Clinical utility of pharmacogenomics in the management of hepatitis C

Authors
Trinks, Julieta; Hulaniuk, María Laura; Redal, María Ana; Flichman, Diego Martin
Publication Year
2014
Language
English
Format
article
Status
Published version
Description
Hepatitis C virus (HCV) was identified for the first time more than 20 years ago. Since then, several studies have highlighted the complicated aspects of this viral infection in relation to its worldwide prevalence, its clinical presentation, and its therapeutic response. Recently, two landmark scientific breakthroughs have moved us closer to the successful eradication of chronic HCV infection. First, response rates in treatment-naïve patients and in prior non-responders to pegylated-interferon-α and ribavirin therapy are increasing as a direct consequence of the development of direct-acting antiviral drugs. Secondly, the discovery of single-nucleotide polymorphisms near the interleukin 28B gene significantly related to spontaneous and treatment-induced HCV clearance represents a milestone in the HCV therapeutic landscape. The implementation of this pharmacogenomics finding as a routine test for HCV-infected patients has enhanced our understanding of viral pathogenesis, has encouraged the design of ground-breaking antiviral treatment regimens, and has become useful for pretreatment decision making. Nowadays, interleukin 28B genotyping is considered to be a key diagnostic tool for the management of HCV-infected patients and will maintain its significance for new combination treatment schemes using direct-acting antiviral agents and even in interferon-free regimens. Such pharmacogenomics insights represent a challenge to clinicians, researchers, and health administrators to transform this information into knowledge with the aim of elaborating safer and more effective therapeutic strategies specifically designed for each patient. In conclusion, the individualization of treatment regimens for patients with hepatitis C, that may lead to a universal cure in future years, is becoming a reality due to recent developments in biomarker and genomic medicine. In light of these advances, we review the scientific evidence and clinical implications of recent findings related to host genetic factors in the management of HCV infection.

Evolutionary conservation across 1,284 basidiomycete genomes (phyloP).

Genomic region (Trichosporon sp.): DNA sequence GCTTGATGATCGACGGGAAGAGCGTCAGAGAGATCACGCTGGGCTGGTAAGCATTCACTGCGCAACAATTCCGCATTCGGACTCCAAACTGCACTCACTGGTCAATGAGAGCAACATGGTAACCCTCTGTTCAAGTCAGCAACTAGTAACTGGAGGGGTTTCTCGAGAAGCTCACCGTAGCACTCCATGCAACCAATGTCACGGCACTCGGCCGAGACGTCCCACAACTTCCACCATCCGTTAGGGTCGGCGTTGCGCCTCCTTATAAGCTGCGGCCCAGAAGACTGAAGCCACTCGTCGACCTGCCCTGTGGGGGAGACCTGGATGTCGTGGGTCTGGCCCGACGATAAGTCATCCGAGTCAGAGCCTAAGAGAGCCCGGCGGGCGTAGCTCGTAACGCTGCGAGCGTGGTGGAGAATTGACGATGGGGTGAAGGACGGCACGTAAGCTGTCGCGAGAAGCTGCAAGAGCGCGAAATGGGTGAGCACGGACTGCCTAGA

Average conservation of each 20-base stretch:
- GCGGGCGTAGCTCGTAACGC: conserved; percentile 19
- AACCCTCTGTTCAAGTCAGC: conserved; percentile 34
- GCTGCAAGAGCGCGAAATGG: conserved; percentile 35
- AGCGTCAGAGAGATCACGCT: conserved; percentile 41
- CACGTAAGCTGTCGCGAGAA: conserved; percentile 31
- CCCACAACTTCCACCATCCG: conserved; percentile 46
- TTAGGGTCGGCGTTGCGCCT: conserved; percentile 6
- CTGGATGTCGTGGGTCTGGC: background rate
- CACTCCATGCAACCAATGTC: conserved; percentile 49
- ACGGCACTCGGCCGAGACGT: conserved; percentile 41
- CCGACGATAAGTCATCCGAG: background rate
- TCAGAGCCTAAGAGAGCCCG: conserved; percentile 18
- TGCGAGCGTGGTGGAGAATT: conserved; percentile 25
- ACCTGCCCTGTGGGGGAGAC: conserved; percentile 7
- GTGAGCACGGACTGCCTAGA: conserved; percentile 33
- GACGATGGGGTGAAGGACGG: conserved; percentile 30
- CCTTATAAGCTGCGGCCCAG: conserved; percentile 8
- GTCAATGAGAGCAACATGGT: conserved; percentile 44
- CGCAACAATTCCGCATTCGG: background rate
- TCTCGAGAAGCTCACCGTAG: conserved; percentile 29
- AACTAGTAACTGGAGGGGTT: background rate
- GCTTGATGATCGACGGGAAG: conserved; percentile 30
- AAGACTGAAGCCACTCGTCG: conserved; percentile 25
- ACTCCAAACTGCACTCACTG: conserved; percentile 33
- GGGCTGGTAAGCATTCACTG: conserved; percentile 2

Fil: Trinks, Julieta. Hospital Italiano. Instituto de Ciencias Básicas y Medicina Experimental; Argentina. Consejo Nacional de Investigaciones Científicas y Técnicas; Argentina
Fil: Hulaniuk, María Laura. Hospital Italiano. Instituto de Ciencias Básicas y Medicina Experimental; Argentina
Fil: Redal, María Ana. Hospital Italiano. Instituto de Ciencias Básicas y Medicina Experimental; Argentina
Fil: Flichman, Diego Martin. Universidad de Buenos Aires. Facultad de Farmacia y Bioquímica. Departamento de Microbiología, Inmunología y Biotecnología. Cátedra de Virología; Argentina. Consejo Nacional de Investigaciones Científicas y Técnicas; Argentina
Subject
Hepatitis C virus
IL28B
Inosine triphosphatase
Pharmacogenomics
Interleukin 28B
Inmunología
Medicina Básica
CIENCIAS MÉDICAS Y DE LA SALUD
Access level
Open access
Condiciones de uso
https://creativecommons.org/licenses/by-nc/2.5/ar/
Repository
CONICET Digital (CONICET)
Institution
Consejo Nacional de Investigaciones Científicas y Técnicas
OAI Identifier
oai:ri.conicet.gov.ar:11336/30319